Administrative law – Physicians and surgeons – Disciplinary proceedings – Inquiry committee decisions – Evidence – Judicial review – Natural justice – Adjournment of hearing – Standard of review – Reasonableness
Howatt v. College of Physicians and Surgeons of Ontario,  O.J. No. 138, Ontario Superior Court of Justice, January 21, 2003, Carnwath, Whalen and MacDougall JJ.
Dr. Howatt was found guilty by the Discipline Committee of the College of Physicians and Surgeons of Ontario of several counts of professional misconduct and an additional count of incompetency. Just prior to the hearing, counsel for Dr. Howatt requested an adjournment because Dr. Howatt was extremely depressed and clinically ill. Counsel for the College requested a report from Dr. Howatt’s treating psychiatrist. Two reports were provided to the College in which Dr. Howatt’s psychiatrist confirmed her diagnosis of Dr. Howatt’s depression, and concluded that his illness interfered significantly with his ability to instruct counsel. On the morning of the first day of the hearing, Dr. Howatt asked for an adjournment based on his psychiatrist’s reports. The College objected to the filing of the reports unless the psychiatrist was present to be cross-examined. The earliest the psychiatrist was available for cross-examination, however, was the following day. Counsel for Dr. Howatt requested that the hearing be adjourned to the following afternoon so that the psychiatrist could attend. The Discipline Committee refused to adjourn the hearing and the College proceeded to call evidence. On the following day the psychiatrist appeared and testified that Dr. Howatt was unable to digest the material provided by the College. It was the psychiatrist’s opinion that Dr. Howatt was incapable of processing the information necessary to proceed with the hearing. The Committee decided to proceed with the hearing and Dr. Howatt was found guilty on all counts. Dr. Howatt appealed his case to the Ontario Superior Court of Justice on the grounds that the Committee’s refusal to adjourn the hearing was a denial of natural justice. In determining that the committee’s refusal to adjourn was a denial of natural justice, Carnwath J. stated that:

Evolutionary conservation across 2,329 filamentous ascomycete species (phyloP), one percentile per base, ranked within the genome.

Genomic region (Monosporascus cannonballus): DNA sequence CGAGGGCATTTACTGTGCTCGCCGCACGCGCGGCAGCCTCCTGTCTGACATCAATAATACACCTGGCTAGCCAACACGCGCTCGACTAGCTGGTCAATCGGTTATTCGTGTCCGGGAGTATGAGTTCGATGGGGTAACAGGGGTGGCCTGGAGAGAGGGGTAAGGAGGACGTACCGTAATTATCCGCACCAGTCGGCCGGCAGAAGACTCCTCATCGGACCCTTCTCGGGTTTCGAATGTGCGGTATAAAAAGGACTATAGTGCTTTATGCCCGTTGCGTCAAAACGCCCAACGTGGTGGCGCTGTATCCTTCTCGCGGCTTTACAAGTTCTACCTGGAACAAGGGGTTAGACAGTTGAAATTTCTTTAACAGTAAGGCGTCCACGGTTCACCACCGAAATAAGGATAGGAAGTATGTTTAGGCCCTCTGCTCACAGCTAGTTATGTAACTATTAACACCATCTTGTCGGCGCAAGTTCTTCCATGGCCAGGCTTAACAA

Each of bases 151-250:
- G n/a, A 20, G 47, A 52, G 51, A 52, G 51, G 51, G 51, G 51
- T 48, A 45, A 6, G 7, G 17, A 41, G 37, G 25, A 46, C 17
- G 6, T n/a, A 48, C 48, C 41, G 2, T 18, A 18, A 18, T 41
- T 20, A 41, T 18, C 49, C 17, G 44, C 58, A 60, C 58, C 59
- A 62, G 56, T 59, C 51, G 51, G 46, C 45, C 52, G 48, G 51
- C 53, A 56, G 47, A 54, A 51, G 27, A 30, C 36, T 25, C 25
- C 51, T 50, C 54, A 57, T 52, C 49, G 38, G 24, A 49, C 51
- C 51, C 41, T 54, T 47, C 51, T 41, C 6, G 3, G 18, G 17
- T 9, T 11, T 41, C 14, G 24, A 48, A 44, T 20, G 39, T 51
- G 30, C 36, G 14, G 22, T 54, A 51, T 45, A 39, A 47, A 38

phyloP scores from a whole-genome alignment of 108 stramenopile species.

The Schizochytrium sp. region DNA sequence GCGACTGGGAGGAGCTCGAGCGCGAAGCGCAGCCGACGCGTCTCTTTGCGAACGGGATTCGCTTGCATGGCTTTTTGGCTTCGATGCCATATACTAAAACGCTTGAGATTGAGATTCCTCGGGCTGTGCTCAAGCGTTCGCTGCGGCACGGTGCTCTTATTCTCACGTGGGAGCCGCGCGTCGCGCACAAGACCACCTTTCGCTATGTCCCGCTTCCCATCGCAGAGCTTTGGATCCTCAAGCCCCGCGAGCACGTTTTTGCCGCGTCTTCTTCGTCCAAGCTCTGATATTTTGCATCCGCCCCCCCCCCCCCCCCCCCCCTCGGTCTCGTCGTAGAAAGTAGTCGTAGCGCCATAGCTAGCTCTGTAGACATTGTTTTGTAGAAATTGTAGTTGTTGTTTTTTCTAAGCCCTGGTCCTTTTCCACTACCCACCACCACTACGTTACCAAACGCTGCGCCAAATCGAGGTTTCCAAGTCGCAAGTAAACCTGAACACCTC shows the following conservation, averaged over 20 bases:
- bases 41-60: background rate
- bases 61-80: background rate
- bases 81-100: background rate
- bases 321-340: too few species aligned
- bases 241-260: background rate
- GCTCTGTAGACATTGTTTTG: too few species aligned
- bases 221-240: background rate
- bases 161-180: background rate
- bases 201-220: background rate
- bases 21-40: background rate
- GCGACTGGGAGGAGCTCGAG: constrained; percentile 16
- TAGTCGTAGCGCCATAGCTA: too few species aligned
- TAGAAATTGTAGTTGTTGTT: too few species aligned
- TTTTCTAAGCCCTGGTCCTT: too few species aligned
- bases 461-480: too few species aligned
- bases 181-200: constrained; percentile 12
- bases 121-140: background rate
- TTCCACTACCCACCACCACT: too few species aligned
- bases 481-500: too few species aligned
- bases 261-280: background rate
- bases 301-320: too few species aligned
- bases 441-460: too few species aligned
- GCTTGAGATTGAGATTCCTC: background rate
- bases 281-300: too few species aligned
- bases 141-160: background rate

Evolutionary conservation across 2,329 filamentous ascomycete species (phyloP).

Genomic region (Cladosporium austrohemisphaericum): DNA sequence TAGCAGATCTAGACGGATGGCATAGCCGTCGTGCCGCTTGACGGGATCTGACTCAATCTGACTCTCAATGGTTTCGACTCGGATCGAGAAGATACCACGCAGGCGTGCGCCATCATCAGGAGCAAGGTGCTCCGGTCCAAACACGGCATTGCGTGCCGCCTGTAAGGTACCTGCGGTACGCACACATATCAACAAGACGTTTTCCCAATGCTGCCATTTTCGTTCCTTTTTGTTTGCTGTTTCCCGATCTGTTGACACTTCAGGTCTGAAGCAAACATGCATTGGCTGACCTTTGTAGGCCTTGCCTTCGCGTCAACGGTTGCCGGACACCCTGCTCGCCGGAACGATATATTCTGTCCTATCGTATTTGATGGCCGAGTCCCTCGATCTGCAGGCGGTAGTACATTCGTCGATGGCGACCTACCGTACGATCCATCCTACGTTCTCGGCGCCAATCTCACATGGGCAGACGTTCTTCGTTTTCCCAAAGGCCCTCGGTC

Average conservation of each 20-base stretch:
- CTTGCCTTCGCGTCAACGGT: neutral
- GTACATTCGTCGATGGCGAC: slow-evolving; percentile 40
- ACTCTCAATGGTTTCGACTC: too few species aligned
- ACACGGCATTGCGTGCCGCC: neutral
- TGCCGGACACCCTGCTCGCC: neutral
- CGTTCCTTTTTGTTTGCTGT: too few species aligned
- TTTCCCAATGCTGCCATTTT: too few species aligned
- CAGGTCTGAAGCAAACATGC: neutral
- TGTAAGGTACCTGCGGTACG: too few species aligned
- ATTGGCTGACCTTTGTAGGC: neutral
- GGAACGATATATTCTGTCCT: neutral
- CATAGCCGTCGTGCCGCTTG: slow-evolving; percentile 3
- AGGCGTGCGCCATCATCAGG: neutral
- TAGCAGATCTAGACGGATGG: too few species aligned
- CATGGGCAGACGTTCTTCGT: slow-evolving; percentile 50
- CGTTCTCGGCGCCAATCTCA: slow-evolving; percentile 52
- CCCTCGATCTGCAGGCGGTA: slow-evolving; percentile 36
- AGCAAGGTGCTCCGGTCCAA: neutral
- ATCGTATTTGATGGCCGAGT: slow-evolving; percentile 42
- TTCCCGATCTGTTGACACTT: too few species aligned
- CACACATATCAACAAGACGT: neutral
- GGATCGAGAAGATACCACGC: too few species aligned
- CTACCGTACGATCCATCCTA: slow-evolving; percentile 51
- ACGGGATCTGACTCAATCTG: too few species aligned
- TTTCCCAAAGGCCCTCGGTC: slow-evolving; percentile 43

There is no doubt that the right to an adjournment before an administrative tribunal, including a disciplinary body, is not an absolute right. In each case, whether or not the adjournment should be granted must be considered in the light of the circumstances, having regard to the right of the applicant to a fair hearing weighed against the obvious desirability of a speedy and expeditious hearing into charges of professional misconduct. When balancing these two factors, the right of the applicant to a fair hearing must be the paramount consideration.
The law is clear that an adjournment should be granted when a party is prevented by illness from attending a hearing. In the context of a professional disciplinary hearing in particular, it is fundamental that the member who seeks an adjournment because of illness be afforded the opportunity to be present at a hearing and to make his defence. A tribunal should only deny the member that opportunity in the clearest of cases. Kampman v. Canada,  F.C.J. No. 66 (C.A.); Olech v. Royal College of Dental Surgeons of Ontario,  O.J. No. 520 (Div. Ct.), at para. 6; and P.I.S. v. M.S.,  B.C.J. No. 2220 (B.C.S.C.)
The court concluded that the refusal of the adjournment was a denial of natural justice to Dr. Howatt and that the Discipline Committee did not act in accordance with proper principles and therefore, the application was allowed and the decision was quashed.
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